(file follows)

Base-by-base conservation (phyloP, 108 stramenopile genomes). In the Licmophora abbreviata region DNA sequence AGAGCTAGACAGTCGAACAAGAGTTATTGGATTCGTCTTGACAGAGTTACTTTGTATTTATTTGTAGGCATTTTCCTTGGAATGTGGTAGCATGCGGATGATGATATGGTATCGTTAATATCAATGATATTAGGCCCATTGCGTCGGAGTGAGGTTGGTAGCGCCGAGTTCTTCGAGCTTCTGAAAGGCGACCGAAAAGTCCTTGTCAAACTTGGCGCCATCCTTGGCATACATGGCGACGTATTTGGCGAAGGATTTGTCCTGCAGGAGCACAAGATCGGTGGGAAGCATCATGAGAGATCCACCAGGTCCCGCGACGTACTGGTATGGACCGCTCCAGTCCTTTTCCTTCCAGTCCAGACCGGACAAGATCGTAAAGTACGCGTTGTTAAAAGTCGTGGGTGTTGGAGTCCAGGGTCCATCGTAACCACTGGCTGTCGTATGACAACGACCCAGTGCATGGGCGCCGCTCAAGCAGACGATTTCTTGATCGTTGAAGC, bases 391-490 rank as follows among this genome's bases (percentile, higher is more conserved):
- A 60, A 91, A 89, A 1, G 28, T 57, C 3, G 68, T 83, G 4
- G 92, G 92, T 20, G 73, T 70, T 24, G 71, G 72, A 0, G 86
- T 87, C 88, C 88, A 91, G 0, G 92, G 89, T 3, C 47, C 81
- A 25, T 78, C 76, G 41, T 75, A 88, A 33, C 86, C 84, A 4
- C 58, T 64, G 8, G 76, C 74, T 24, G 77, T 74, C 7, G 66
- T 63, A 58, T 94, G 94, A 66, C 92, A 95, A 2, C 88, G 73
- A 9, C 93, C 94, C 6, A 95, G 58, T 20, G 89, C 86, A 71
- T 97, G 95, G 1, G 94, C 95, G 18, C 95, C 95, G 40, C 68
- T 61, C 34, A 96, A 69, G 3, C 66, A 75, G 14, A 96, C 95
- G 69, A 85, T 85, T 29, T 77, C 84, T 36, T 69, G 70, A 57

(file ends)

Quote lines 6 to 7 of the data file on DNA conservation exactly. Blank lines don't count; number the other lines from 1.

- C 58, T 64, G 8, G 76, C 74, T 24, G 77, T 74, C 7, G 66
- T 63, A 58, T 94, G 94, A 66, C 92, A 95, A 2, C 88, G 73